It’s the end of the world as we know it, and I feel remote
One week in March, the way the world worked suddenly changed. At Frost, we shut down our office and went to remote working and things have stayed that way ever since. This short sharp shock has brought about a drastic change in the way we operate as an office. Staff have set up desks at home and are utilising remote working tools to communicate with clients, contractors, suppliers & each other. We wanted to investigate the impact these changes have had on our staff, and how we can ensure staff feel interconnected. How do we meet the social needs of the team, and ensure the environment of inclusion and togetherness is maintained while we work from a distance.
We chatted to our staff about the impact the changes have had on them, and how we can meet the challenges of remote working going forward.
Communication is key
For many, the biggest change has been felt socially. We asked everyone if they felt they had enough regular contact with their colleagues, and they all felt this had been limited by the change. While using Teams has meant work related conversation is easy, Laura said “I miss the informal chats you have around the office. It’s hard to justify setting up a Teams call for just a catch up”, which requires more effort and intent than just wandering over to a colleagues desk, or heading out for lunch at the same time, or three people going to do the washing up when really one is enough. Georgina said that while there was regular work contact with people she is directly working with, she is really missing Friday afternoon drinks or more informal get togethers. We have made a point at Frost to have weekly catch ups, but it remains to be seen if it’s possible to replace the natural social interaction of an office while working from home.
Tools of the trade
As Architects, a lot of our work is collaborative. Printing out drawings and gathering round a table for mark ups and design discussions is a key part of the development of our projects. Now these meetings aren’t possible, we asked the team if they felt the remote working software substitutes were adequate, or even an improvement on, these discussions. Both Elena and Simona felt they were, particularly noting that being able to screen share means live improvements can be made to drawings or documents directly on the software, expediting the design process. “Being able to access information during meetings is invaluable”, said Elena, noting that when in meetings or presenting to clients, if questions or queries pop up during the meeting, you have access to all of our files and drawings.
Additionally, having these focussed group calls keeps meetings productive and focussed on the project at hand. Dan noted that these video meetings tend to be shorter and more productive. Si added that these meetings are great for small focussed groups, however when there is too many people on a call it can be disruptive and harder to control. Ultimately they are still no substitutes for face to face meetings, which tend to have a more natural flow and rhythm, and as Simona noted, “it’s hard to beat a good old fashioned felt tip for mark ups.”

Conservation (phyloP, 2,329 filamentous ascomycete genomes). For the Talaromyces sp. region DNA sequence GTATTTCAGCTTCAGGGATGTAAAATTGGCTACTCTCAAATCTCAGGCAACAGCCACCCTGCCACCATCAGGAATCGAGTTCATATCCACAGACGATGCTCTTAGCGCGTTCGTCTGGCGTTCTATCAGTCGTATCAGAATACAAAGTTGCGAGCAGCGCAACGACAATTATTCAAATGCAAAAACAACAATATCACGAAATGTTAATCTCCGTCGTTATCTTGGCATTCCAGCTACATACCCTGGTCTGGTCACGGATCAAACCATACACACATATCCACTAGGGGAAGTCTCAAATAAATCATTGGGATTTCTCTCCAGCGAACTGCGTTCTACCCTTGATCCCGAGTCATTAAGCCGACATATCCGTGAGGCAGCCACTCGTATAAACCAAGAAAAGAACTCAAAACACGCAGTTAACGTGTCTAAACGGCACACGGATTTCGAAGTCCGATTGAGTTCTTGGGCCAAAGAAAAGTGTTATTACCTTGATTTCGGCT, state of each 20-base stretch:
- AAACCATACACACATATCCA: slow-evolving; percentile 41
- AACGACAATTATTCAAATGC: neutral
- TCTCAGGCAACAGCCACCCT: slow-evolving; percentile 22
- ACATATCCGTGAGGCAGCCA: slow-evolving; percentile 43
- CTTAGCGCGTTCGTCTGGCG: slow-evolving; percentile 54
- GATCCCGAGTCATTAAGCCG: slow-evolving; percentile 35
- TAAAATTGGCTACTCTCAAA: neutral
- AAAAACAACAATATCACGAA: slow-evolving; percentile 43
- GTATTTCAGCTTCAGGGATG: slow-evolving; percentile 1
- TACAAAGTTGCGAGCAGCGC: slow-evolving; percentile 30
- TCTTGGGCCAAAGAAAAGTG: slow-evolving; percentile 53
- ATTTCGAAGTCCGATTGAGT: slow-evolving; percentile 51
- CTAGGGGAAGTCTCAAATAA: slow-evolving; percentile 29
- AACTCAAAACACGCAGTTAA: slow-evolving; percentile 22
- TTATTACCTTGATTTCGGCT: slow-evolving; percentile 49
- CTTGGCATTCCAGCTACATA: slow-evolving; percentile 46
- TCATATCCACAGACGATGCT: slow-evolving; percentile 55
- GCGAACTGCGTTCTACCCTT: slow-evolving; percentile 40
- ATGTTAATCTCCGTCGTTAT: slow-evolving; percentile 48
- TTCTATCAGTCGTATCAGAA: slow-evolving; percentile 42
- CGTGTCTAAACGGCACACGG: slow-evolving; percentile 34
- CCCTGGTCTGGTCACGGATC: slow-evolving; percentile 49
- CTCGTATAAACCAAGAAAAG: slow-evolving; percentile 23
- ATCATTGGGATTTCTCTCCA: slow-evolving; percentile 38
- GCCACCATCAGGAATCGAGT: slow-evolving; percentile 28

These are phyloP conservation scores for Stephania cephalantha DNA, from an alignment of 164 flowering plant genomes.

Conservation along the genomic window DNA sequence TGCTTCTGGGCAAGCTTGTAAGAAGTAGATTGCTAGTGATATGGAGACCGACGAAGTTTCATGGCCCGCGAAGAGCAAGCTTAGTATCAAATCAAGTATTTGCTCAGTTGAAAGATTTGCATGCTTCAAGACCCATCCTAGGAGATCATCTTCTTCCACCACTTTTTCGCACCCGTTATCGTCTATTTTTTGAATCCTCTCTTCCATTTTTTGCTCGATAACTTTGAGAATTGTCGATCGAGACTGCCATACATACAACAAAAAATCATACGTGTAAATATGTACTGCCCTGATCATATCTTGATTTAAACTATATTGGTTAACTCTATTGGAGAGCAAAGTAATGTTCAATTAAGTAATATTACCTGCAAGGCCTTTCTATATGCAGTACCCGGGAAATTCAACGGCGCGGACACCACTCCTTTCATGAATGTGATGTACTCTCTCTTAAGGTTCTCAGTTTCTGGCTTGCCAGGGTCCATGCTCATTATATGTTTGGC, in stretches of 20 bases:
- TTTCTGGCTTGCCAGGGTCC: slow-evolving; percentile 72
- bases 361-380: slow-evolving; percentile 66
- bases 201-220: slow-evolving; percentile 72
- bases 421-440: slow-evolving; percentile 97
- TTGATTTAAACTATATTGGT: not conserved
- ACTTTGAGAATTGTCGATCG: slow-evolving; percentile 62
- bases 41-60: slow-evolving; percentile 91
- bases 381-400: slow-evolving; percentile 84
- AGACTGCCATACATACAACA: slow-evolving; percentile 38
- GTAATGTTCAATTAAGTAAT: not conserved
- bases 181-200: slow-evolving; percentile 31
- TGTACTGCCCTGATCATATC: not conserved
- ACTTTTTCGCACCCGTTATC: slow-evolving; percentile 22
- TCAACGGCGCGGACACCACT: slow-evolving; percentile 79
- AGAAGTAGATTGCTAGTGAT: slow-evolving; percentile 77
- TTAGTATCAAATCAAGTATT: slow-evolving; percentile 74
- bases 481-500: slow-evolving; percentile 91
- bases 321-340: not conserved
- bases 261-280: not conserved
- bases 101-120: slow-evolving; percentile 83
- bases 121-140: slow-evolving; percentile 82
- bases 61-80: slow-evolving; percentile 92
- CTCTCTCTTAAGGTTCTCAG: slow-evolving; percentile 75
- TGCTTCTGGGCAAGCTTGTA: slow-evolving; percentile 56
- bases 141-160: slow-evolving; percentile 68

Parks, Perks & Pets
There are obviously some great benefits to working from home. There’s been a nationwide petdemic, with more dogs being adopted than ever. Laura took advantage of the extra time at home to adopt a very handsome little dog Max, and Georgina brought home the exuberant and loveable Charlie. They join Boo & Bear (Dan & Sam’s) on the Frost office dogs team. Charlie, Max, Boo and Bear are repawtedly all loving having their owners home all the time, and taking them out for a walk is a pawfect way to spend a lunch break. Simon, Elena & Simona, meanwhile, are thoroughly enjoying their lack of a busy London commute, using the extra time in the morning to take the kids to school, go for a walk in the park or have a lie in (we won’t disclose who is who!).
The future’s bright, the future’s remote
Directors Dan & Simon both felt that this change, albeit forced, had changed how they perceived the possibility of remote working. Even when things return to ‘normal’, at Frost we are expecting to blend the possibility of working from home with having an office location. The developments in remote working means the future of working looks more flexible than ever, which will be great news for the team, and more importantly, the Frost dogs!
It’s clear then, that the biggest challenge with remote working is replacing the social environment naturally created in an office. While collaborative working tools such as Teams work as a good substitute, and in some areas even enhance collaborative working, their ability to replace the more intangible sense of community and inclusion is a little less clear. We must ensure going forward efforts are made to replicate that feeling and ensure staffs social needs are met in this new, remote world.